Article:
Outline the history behind, and application of, the Human Tissue Act (2004).. Discuss the role of the teaching medical museum in undergraduateand postgraduate education.

Outline the history behind, and application of, the Human Tissue Act (2004).. Discuss the role of the teaching medical museum in undergraduateand
postgraduate education.

Making the Link – Macro specimens and Histopathology (Group Work)
Learning outcomes
At the end of this session you will be able to
1. Discuss the role of the teaching medical museum in undergraduateand
postgraduate education.
2. Outline the history behind, and application of, the Human Tissue Act
(2004).
3. Use simple examples of the language of pathology.
4. Explain the relationship between your knowledge of histopathology and the
cognate lesions or structural changes observed in museum specimens.
Introduction
As part of this module, we have organised sessions to be held in the Gordon Museum
of Pathology, hosted by the Curator, Mr Bill Edwards.
This is very much a student-centred exercise where we provide you with a learning
environment. Here you will be able to explore selected specimens in the museum’s
collection.
Typically, the majority of histological specimens seen by pathologists and biomedical
scientists will arrive in specimen reception in pots full of fixative. Therefore, the
description of these specimens will be of them in their fixed, rather than fresh, state.
The specimens in the museum have also been fixed, so you will be seeing them in a
similar state to that seen at the cut-up bench.
In the Histopathology department, the specimens must be “described” before they
are prepared for processing to sections on glass slides. These descriptions are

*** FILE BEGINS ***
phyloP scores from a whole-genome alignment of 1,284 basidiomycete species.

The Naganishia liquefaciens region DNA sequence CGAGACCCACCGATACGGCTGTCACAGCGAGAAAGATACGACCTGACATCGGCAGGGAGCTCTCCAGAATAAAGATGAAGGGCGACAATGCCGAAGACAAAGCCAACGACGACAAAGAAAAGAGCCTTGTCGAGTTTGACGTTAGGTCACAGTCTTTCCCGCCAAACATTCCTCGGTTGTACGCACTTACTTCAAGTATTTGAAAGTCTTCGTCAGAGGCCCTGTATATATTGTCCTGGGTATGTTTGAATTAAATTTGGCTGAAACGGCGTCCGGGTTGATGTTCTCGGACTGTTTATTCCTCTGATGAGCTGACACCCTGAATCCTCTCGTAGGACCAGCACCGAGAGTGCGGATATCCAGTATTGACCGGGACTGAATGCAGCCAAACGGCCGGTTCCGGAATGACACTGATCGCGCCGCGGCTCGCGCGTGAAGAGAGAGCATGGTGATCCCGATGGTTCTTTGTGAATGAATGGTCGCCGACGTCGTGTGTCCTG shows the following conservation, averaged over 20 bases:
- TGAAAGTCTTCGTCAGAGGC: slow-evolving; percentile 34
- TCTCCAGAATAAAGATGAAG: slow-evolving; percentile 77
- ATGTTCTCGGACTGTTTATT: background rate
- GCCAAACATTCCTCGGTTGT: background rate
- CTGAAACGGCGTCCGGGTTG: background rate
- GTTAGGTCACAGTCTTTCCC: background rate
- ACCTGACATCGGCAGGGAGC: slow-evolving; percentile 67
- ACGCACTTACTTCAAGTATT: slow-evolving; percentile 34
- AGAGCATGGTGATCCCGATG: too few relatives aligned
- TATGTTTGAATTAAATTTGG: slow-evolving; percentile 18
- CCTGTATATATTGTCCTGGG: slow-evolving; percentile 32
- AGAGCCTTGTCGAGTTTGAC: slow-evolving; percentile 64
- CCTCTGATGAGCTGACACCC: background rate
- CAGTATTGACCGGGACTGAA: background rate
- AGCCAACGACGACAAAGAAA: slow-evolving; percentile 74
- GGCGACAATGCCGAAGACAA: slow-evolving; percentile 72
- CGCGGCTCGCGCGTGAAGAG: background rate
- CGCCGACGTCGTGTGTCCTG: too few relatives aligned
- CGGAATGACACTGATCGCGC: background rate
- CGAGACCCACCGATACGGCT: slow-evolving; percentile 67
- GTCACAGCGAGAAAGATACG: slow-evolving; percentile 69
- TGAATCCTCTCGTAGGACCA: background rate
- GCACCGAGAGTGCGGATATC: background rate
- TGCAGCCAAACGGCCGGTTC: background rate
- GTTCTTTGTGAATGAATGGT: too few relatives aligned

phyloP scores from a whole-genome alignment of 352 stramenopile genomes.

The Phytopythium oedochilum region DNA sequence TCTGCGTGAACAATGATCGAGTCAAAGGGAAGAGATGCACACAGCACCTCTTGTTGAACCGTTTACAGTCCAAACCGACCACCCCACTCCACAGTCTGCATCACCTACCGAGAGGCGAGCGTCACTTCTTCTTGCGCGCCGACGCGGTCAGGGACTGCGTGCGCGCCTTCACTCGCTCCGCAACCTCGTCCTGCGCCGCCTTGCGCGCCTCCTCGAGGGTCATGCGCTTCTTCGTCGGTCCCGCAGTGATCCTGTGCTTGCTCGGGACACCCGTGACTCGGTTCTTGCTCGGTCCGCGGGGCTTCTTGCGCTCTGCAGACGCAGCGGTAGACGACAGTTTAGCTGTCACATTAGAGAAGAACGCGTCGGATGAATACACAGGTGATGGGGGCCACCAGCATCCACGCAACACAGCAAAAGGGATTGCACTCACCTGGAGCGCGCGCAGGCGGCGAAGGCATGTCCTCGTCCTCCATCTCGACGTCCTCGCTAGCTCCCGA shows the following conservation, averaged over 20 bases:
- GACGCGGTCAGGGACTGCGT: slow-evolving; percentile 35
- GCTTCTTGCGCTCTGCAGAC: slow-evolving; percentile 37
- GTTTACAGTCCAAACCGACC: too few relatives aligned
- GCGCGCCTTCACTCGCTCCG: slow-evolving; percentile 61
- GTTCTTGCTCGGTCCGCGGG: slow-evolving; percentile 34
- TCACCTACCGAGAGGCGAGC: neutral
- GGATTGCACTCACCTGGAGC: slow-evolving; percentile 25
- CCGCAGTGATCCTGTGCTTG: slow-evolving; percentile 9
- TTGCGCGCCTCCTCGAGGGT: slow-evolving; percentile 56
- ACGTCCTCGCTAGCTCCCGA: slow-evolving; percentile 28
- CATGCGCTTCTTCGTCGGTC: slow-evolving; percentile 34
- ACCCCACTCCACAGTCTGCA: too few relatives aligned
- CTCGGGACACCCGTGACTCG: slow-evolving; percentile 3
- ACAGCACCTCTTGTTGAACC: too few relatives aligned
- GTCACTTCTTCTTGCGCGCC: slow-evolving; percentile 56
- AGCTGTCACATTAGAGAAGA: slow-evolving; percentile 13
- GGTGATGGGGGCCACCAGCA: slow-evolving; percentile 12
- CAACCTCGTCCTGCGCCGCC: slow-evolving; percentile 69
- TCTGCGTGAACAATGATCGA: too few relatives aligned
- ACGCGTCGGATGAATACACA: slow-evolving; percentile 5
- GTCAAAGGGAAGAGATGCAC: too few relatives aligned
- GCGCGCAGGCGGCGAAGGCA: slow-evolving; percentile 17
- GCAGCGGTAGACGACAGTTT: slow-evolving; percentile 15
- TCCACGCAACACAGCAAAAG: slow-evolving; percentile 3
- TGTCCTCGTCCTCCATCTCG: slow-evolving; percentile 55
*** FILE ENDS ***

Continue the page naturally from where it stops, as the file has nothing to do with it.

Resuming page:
dictated by the pathologist and tend to be precise and concise so that information on
the appearance of the specimens can be reviewed and understood by any
pathologist interpreting the slides in the reporting tray.
Here is an example:
SPECIMEN(S) RECEIVED
Right breast excision
CLINICAL DATA
20mm right breast microcalcification B3 on biopsy
MACROSCOPIC DESCRIPTION
Pot labelled [patient’s name]. Right breast excision biopsy wide local: A fibrofatty tissue
fragment measuring superior to interior 23mm medial tolateral 22mm and anterior to posterior
25mm. The wire is passing near the short stitch attached superiorly. Specimen is sliced into
four slices, slice 1 being lateral most guide wire is passing through slice 2.
Block 1: Slice 1 lateral resection margin cruciates.
Block 2: Slice 2.
Block 3: Slice 3.
Block 4: Medial resection margin cruciate. No tissue remains.
SP3: 09 February 2018
Biomedical scientists mostly assist the pathologist at cut-up and will therefore need to
have some understanding of the descriptive language used. Some biomedical
scientists progress their careers by undertaking additional formal training in dissection
so that they can take on the role of the pathologist at cut-up for simple specimens.
In your groups, you should use your knowledge and understanding of anatomy,
histology and pathology to help you recognise and explain the presentations of the
various diseases on display. Every display specimen (or “pot”) has a code number
that links to a short description to be found in the relevant folder on the gallery sills.
You should also have copies of your histology and histopathology text books within
your groups.
Once you begin to study these pots, you will be faced with the challenge of describing
what you can see. Why is this? How many different words can your group use to
describe the specimens? Is your vocabulary up to the task?
Assignment for your group’s ePortfolio
By now, you will be beginning to appreciate how important the language of pathology
is for describing macroscopic and microscopic specimens. We do not expect you to
be experts at anatomical description as this takes many hours of practical experience.
Nonetheless, by the end of the session you should be able to provide basic
descriptions at a macroscopic level, with the aid of drawings (photography is
prohibited in the museum), of either one neoplastic or one non-neoplastic
disease of your choice. Where possible, support your descriptions with a description
of the underlying histology at the microscopic level. These descriptions should be
uploaded to your group’s ePortfolio as a short one-page document and accompanied
by labelled histological slide images (derived from images available through WSB,
your SP1/SP2 sessions or other relevant sources) describing the underlying
histopathology. You may also consider sunstituting the written work with a two minute
Explain Everything video, not filmed in the Museum.
Programme


 

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